Amaranthe - Maximalism

Amaranthe Maximalism cover
Spinefarm Records
Seriously, the Swedes fourth effort released exactly two years to the date after the somewhat balancing act that “Massive Addictive” was, just takes away almost every/any ounce of “metal” cred that the band might have left, in exchange for trying to make it big in America and specifically targeting a younger and more impressionable target group. Let’s find out, as that silly Norse, fucktard ‘d say!
Maximize” totally recycles something the band has done on its previous albums and takes a couple of cues from “pop” songs in the shape of melodies; its solo is short, feels out of place and comes off as forced. It’s only Elize Ryd that manages to “sell the track” due to her vocal prowess as she does with most of the tracks on the album.
I hope that the band has not forgotten to credit Dead or Alive’s Pete Burns for “Boomerang”, which is basically “You Spin Me Around (Like A record)” with different lyrics… L.A.Z.Y.
That Song” begins with a simple beat and the best comparison, I could thing is RiRi during the verses (due to the tuners), while the rapping about not having a dime and having only a guitar and a jacket comes across as too insincere. Seriously, this song makes Bon Jovi’s filler material sound like frigging masterpieces in comparison.
21” made me think of bad Linkin Park, Keisha and I dunno what else…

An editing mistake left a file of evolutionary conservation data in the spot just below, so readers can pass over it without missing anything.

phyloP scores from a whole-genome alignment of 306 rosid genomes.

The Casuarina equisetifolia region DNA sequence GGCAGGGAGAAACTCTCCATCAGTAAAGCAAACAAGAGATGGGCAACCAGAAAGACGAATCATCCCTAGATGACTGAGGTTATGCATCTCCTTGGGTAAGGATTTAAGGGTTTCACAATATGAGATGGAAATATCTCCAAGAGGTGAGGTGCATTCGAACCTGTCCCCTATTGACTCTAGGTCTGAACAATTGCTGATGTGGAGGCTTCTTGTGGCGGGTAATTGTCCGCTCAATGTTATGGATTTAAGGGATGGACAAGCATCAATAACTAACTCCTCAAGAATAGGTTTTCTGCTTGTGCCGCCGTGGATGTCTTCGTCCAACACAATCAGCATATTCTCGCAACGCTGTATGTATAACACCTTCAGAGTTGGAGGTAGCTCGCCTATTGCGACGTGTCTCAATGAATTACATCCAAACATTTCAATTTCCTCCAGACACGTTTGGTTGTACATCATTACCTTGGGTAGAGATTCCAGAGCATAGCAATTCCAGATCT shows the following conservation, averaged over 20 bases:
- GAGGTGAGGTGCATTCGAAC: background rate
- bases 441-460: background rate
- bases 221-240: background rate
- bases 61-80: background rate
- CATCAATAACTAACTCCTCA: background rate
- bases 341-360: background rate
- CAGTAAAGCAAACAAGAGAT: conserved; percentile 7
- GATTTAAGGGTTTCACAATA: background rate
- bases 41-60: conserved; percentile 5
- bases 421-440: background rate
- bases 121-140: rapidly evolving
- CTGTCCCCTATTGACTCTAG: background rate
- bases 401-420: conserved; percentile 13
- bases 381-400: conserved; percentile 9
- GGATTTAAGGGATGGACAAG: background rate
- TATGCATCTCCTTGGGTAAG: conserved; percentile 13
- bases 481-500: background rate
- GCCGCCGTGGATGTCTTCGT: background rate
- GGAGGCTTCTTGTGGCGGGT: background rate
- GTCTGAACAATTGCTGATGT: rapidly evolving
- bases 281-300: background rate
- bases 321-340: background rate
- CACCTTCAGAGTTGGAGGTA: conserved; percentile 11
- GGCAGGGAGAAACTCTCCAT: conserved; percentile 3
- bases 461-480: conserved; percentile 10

On the Rocks” mimics the beat and riff of Rob Zombies “Dragula” for a bit, with a sugar coated chorus and a more “pop” chorus… absolutely disappointing.
Limitless” begins like a ballad, only to become a powerful beat, electro-led song that sways between ballad and soft/sunrise Ibiza anthem gone rock. Really?!
Fury” again feels like a bad hardcore number, hijacked by a pop tune, but not working out as either.
Faster” is kinda acceptable, but hardly manages to rise above the homogeneity of plastic pop beats.
Break Down and Cry” is more experimental with more extreme vocals, more guitar than on most songs and some quirky futuristic keyboard lead. Not bad, but not exactly standout either.
Supersonic” introduces another dance beat, which it bastardizes with other tropes, for instance it has some pseudo symphonic pretenses while it works into a bizarre bridge that leads into a rather unexpected chorus, which mimics some well-known baroque melody. Not terribly original, but it half works “repackaged”. Only marginally better than Foivos or Bobos, chop suey – songwriting jobs...
Fireball” is also effect ridden and modern, switching between pop and beats, with more of the Amaranthe formula at work.
Endlessly” is the obligatory emotional ballad that turns power ballad halfway, complete with solo and arrangements and it showcases Elize Ryd’s range, but in all due respect I’d much rather listen to Joe Lynn Turner’s more inspired paean. It’s also the album’s conclusion, a little out of place with the rest of ultra-modern material and at odds with most of it and if I say so, the most interesting song on offer here.
Maximalism” is very repetitive and just feels like a gum that you’ve been chewing for a while and has started to lose most of its flavor. You’re soon, gonna spit it out…
This album is just like fast food… it might trick you into buying it, because the photos are glossy and photoshopped and it might even gratify you momentarily because of all the sugar and salt, but really, it will hardly cater to your hunger, but rather curb your craving, but only for a while. Disposable heroes for now, with an equally disposable and plastic album. C’mon Sweden, you’ve done much better than this, ie when you gave us Gunther! Viva la pleasure man!